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  1. #1
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    Help! How would you design a schema around this data?

    I'm taking over a project from another developer, and one of the components is a "contacts database" which tracks work and home information on people working city service jobs.

    Right now, there are separate tables for police, firefighter, EMTs, coroners, DA's, and the like -- but they all track the same information (first name, last name, work address, phone, email, et cetera). There is a disparate number of each type of person: around 2,000 cops, 500 firefighters, 75 DA's, etc.

    Originally, I thought it would be best to combine all of these tables into one, and sort their types based on foreign keys.

    While they all track the same information, when I do need to display a list of some district attorneys, for instance, in means trolling through those 2,000 cop records as well. I added indexes on some of the keys to speed this up, but I'm concerned it's just bad design and will hamper me down the road.

    Do I leave it broken out into separate tables or combine them into one? Many thanks!

  2. #2
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    leaving it broken out or combining them into one is not the same decision when the app is already built than if you are making the design choice before coding commences

    it's as much based on how disruptive the change will be as it is how much you will gain by redesigning

    ordinarily this type of situation is usually done with a single table, and suitable indexes

    however, the retrofit introduces its own problems (time, effort, cost, re-testing, etc.)

    is this applicaton in production yet?

    also, does your database support views?
    rudy.ca | @rudydotca
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    Quote Originally Posted by r937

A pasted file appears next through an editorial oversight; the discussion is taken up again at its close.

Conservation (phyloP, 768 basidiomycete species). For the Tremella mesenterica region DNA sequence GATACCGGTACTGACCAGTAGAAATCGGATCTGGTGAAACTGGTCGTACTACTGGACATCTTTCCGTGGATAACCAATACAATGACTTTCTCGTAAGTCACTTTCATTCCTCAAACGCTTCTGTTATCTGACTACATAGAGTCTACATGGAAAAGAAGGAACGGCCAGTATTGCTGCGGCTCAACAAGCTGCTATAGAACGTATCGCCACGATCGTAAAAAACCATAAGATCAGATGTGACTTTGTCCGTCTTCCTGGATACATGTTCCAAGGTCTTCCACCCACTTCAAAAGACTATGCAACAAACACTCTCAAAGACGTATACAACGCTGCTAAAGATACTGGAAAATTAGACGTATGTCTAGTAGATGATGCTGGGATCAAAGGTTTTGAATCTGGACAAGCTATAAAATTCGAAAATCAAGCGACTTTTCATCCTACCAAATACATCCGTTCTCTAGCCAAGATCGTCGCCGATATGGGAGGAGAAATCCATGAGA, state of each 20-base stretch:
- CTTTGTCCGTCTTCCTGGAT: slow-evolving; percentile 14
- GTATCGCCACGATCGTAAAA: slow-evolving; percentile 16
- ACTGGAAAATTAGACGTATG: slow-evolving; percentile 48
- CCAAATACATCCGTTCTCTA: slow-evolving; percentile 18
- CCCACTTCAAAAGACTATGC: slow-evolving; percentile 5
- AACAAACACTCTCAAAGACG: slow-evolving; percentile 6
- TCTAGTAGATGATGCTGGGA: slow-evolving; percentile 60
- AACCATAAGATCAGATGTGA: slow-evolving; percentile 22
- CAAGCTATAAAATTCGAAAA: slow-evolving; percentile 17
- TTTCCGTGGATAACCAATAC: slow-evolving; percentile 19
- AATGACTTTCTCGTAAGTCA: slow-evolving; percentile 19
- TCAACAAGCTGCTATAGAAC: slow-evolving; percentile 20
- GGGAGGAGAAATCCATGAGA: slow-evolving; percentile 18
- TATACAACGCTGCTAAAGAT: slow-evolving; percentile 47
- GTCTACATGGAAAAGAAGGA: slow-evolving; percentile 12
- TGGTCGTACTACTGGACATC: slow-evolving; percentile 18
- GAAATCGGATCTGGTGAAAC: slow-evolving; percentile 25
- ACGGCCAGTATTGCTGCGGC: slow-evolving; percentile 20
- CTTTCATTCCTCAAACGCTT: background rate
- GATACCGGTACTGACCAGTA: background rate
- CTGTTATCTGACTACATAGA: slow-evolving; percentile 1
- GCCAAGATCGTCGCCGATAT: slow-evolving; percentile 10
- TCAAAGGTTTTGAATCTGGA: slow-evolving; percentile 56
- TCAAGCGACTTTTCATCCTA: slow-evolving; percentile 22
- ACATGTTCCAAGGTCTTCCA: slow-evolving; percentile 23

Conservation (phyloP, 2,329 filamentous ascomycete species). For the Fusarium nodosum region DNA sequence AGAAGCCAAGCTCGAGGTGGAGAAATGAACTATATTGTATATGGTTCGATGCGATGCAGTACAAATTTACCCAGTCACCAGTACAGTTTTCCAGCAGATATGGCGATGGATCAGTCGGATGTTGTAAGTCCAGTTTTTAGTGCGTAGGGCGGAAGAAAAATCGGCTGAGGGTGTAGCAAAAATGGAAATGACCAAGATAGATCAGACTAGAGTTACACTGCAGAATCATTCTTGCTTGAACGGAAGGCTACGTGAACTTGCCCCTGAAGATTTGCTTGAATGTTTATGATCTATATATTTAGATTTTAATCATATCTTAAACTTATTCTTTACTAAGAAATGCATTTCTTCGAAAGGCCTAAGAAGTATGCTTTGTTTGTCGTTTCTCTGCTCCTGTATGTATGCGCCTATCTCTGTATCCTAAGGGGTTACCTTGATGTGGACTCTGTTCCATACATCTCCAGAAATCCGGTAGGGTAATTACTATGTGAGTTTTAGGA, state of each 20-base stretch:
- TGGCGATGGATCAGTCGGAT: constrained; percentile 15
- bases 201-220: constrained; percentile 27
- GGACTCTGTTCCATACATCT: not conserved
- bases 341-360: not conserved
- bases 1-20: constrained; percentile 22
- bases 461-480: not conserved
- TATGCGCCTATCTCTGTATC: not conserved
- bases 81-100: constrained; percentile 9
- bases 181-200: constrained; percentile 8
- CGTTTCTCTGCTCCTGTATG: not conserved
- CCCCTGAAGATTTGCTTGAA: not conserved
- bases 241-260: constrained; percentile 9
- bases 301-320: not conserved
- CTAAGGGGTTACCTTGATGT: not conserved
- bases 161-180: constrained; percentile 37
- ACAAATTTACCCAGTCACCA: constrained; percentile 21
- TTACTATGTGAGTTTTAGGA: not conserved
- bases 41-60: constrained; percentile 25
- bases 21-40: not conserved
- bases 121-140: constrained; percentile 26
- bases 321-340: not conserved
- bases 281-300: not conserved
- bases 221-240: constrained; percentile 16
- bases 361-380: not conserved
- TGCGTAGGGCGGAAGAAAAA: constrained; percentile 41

leaving it broken out or combining them into one is not the same decision when the app is already built than if you are making the design choice before coding commences

    it's as much based on how disruptive the change will be as it is how much you will gain by redesigning

    ordinarily this type of situation is usually done with a single table, and suitable indexes

    however, the retrofit introduces its own problems (time, effort, cost, re-testing, etc.)

    is this applicaton in production yet?

    also, does your database support views?
    True and true. Thank you for your reply! Out of curiousity, why would you include them all in a single table? Couldn't you argue that it would be faster on the lookups for data with less records (like EMTs or coroners) if they were in a separate table? (I ask to learn, not to contradict you out of hand).

    The app is "built" in the sense that it exists. But it is not in production; it's currently going through a QA process.

    Unfortunately, it's badly designed on the back-end (eg: no code reuse whatsoever; 800 line scripts with no functions, methods, subroutines -- just one large if/then) and the database is a mess. In the future, this behemouth is going to be installed in multiple locations so ideally, I'd like to resolve these issues before that happens.